"What we are now doing to the world, by degrading the land surfaces, by polluting the waters and by adding greenhouse gases to the air at an unprecedented rate – all this is new in the experience of the earth. It is mankind and his activities that are changing the environment of our planet in damaging and dangerous ways" (Margaret Thatcher, Nov. 8, 1989). There was much to dislike about Margaret Thatcher, but she was no Ronald Reagan, the national leader with whom she will be eternally coupled. She was one of the first major politicians to grasp the damage that humans were doing to he earth; he assured us that “trees cause more pollution than automobiles do.” Nor did Thatcher’s England bear much resemblance to Reagan’s America. While both countries suffered from the global economic affliction dubbed “stagflation,” Britain, in the 1980s, had become a sluggish place whose sclerotic labor movement and clubby conservatives both seemed to be forever looking backward.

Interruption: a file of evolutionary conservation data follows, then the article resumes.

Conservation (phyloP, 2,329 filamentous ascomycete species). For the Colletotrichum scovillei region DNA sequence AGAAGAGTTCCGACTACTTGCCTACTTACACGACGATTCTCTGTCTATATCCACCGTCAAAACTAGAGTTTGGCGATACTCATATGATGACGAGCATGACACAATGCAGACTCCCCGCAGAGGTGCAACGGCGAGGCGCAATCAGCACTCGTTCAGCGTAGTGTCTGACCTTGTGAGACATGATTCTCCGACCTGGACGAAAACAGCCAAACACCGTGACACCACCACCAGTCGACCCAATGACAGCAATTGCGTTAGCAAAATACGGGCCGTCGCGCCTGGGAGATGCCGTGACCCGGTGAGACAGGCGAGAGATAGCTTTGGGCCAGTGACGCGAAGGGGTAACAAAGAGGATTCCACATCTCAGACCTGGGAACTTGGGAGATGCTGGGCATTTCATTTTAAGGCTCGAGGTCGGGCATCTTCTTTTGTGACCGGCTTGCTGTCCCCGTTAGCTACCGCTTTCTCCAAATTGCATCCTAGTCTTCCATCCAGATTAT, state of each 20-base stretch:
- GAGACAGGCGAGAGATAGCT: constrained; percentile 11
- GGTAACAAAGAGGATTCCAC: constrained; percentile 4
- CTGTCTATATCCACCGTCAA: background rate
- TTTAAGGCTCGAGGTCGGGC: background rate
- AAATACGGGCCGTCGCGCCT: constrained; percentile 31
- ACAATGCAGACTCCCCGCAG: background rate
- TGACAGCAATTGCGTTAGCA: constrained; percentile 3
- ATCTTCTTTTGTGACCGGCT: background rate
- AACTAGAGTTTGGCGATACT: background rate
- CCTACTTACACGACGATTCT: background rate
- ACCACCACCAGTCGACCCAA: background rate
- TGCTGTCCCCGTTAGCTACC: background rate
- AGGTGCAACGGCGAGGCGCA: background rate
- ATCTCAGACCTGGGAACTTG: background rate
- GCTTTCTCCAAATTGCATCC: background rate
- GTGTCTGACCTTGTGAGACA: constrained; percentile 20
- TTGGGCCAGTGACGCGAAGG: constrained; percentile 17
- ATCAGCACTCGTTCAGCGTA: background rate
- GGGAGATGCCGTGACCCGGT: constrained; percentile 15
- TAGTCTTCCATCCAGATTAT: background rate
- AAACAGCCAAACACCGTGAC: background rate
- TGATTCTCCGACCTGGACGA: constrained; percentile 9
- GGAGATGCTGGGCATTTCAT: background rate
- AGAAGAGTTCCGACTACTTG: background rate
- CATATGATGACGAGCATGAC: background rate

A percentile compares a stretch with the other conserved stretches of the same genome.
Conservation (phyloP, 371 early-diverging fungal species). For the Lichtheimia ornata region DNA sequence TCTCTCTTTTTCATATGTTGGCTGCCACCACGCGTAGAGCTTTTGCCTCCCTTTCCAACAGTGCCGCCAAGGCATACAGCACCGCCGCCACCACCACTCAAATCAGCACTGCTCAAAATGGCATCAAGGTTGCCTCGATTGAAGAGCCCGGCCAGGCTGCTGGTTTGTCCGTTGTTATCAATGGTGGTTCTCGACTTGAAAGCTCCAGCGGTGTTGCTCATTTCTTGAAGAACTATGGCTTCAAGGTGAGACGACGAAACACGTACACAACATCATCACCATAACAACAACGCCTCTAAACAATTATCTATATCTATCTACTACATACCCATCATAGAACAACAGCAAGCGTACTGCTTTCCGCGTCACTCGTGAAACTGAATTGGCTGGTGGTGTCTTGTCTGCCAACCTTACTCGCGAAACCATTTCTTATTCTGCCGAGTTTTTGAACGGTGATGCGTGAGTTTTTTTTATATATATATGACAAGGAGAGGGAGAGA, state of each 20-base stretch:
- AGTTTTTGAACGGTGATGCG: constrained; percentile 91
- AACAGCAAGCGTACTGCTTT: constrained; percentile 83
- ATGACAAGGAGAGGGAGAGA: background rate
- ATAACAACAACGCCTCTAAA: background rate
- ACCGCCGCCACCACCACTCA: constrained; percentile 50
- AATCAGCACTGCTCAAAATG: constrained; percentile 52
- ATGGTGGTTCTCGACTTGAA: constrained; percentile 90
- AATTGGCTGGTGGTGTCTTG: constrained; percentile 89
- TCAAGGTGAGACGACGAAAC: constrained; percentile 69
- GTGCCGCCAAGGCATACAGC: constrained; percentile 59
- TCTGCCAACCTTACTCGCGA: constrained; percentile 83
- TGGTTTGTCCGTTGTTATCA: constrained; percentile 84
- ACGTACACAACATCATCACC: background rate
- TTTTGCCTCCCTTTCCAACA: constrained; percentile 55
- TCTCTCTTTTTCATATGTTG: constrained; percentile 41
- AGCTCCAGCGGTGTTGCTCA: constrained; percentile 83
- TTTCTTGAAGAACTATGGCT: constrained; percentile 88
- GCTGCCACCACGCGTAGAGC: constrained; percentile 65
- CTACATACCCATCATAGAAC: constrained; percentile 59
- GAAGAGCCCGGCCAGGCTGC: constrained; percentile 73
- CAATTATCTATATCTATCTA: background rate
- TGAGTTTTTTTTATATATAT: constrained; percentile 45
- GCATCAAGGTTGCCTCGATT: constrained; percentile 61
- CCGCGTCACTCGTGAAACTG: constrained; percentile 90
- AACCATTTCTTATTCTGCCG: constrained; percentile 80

The short-term benefits of liberalizing the economy were clear and necessary, but the long-term price of a philosophy that ignored the poor and blamed the victim, that undermined both the safety net and the social contract, has proved as divisive in England as it has in America. In the wake of Thatcher and Reagan, we have become heedless societies, increasingly unconcerned about creating an inclusive community.
And climate change? Thatcher recanted in 2003. An Oxford-trained chemist, she did not dispute the science. She was upset the issue had become a rallying point for liberals.